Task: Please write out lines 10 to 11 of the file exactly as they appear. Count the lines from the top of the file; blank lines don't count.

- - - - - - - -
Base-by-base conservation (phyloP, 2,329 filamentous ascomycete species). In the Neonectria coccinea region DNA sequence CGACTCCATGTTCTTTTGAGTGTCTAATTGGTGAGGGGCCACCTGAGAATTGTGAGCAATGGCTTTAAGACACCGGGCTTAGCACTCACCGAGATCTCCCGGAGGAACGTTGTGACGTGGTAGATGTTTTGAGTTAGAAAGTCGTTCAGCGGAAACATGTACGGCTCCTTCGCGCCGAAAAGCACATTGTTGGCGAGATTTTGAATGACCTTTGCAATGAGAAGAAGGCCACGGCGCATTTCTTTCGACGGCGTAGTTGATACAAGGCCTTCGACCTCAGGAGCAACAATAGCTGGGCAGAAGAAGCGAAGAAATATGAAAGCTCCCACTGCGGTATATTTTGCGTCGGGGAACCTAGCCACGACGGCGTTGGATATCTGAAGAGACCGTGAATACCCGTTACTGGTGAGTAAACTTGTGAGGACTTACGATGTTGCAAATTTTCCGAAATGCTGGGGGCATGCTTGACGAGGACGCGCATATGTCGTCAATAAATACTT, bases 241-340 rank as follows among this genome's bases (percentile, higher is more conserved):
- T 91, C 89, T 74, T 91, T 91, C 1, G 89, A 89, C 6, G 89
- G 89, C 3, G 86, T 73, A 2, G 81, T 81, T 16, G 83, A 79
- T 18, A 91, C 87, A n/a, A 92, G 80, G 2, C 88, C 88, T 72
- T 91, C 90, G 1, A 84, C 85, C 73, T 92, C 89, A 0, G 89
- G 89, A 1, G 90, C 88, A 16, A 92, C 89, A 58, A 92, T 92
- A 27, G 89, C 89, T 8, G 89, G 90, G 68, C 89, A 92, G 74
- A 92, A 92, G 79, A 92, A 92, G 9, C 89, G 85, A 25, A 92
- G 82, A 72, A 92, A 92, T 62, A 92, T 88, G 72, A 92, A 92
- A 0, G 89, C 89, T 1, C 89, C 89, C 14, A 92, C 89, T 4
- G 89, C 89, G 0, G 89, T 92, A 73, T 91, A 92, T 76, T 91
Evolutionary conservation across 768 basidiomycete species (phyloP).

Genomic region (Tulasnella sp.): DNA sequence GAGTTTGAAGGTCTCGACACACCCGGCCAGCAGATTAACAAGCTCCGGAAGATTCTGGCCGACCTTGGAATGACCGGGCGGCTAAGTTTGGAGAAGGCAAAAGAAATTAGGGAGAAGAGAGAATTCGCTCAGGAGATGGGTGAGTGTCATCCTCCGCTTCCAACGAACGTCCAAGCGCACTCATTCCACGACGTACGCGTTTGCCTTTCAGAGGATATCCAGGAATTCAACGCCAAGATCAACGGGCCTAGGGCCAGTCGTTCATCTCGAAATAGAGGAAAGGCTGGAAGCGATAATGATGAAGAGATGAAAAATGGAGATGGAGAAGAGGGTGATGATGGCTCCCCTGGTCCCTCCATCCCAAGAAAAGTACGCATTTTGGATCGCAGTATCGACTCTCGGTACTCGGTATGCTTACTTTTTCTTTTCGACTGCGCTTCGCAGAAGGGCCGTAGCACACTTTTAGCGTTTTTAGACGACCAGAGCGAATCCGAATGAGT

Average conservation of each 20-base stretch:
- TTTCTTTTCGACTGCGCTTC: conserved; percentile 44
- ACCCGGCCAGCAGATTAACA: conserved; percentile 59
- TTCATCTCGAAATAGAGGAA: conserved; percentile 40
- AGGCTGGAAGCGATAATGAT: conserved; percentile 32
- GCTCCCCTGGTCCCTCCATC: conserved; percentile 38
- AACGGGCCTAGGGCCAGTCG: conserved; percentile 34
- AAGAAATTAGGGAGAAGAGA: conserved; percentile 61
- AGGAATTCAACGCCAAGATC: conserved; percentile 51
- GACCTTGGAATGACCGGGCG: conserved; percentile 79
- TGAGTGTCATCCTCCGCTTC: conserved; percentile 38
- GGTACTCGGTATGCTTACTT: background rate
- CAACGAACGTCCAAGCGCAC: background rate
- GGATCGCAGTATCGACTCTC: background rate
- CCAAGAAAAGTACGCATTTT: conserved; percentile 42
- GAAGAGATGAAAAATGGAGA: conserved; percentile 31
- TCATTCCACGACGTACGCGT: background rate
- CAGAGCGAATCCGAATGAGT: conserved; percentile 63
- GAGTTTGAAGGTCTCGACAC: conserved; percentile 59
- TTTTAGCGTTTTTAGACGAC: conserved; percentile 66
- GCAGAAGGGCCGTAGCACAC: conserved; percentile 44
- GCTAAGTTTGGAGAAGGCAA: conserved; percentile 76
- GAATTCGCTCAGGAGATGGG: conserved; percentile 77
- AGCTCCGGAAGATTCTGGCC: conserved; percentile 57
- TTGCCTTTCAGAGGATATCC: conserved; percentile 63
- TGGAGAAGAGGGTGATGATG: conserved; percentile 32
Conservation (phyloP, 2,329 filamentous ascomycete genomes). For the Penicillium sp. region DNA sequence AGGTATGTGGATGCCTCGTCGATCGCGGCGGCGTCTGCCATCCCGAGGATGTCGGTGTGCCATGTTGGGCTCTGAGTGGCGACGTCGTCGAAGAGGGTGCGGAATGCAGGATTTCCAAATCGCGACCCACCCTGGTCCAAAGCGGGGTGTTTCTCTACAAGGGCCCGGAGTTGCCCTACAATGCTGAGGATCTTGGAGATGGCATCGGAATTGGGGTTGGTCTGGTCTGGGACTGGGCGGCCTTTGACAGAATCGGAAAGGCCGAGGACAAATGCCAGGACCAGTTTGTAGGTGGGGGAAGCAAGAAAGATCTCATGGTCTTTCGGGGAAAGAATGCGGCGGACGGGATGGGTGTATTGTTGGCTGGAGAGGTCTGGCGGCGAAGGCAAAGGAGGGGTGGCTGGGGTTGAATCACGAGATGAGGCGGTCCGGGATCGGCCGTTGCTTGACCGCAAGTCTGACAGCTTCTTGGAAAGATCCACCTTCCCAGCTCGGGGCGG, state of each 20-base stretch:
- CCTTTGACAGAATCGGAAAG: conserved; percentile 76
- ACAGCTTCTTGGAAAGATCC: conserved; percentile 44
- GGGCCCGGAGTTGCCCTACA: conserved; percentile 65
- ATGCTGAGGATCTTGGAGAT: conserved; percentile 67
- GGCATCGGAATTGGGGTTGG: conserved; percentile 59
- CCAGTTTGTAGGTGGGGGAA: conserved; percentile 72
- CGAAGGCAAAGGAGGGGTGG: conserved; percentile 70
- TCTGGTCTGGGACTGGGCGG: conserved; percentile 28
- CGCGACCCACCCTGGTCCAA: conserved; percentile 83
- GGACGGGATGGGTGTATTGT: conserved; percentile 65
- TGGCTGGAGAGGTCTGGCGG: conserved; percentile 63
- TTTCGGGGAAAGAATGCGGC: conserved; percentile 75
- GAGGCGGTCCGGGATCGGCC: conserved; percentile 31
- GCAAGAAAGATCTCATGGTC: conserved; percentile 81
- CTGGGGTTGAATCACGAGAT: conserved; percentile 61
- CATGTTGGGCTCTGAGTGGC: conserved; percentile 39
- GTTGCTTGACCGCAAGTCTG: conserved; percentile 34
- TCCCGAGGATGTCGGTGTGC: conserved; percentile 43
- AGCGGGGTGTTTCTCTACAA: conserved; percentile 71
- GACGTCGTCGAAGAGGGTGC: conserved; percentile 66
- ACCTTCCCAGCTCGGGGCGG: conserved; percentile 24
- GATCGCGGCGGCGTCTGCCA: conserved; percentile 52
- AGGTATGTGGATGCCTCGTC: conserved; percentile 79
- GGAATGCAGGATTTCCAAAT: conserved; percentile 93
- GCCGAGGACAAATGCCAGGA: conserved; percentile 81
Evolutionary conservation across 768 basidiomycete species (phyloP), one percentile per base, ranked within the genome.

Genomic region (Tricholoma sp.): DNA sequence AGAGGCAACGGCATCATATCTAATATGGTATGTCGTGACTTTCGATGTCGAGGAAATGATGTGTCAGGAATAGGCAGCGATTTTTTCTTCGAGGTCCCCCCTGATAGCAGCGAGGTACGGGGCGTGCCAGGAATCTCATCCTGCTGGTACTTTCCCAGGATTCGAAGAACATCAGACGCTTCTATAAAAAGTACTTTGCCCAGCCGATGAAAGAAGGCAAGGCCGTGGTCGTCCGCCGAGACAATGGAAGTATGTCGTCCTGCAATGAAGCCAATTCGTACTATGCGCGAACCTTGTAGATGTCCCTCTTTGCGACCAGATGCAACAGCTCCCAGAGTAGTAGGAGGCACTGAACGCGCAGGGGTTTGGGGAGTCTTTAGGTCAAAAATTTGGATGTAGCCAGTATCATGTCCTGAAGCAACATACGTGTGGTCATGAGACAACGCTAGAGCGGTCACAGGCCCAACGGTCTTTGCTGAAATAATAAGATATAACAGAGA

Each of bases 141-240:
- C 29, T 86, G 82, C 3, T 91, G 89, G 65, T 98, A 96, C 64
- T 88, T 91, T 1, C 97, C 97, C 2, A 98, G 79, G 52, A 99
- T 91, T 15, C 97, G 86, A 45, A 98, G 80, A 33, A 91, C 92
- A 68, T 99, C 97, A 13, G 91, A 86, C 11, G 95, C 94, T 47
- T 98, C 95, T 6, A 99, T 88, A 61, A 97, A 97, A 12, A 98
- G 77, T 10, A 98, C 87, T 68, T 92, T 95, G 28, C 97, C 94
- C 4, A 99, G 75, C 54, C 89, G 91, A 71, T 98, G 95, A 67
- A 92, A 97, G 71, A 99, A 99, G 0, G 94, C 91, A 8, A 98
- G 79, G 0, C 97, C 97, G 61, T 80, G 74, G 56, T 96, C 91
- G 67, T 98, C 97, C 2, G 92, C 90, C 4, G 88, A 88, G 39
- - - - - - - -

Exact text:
- A 0, G 89, C 89, T 1, C 89, C 89, C 14, A 92, C 89, T 4
- G 89, C 89, G 0, G 89, T 92, A 73, T 91, A 92, T 76, T 91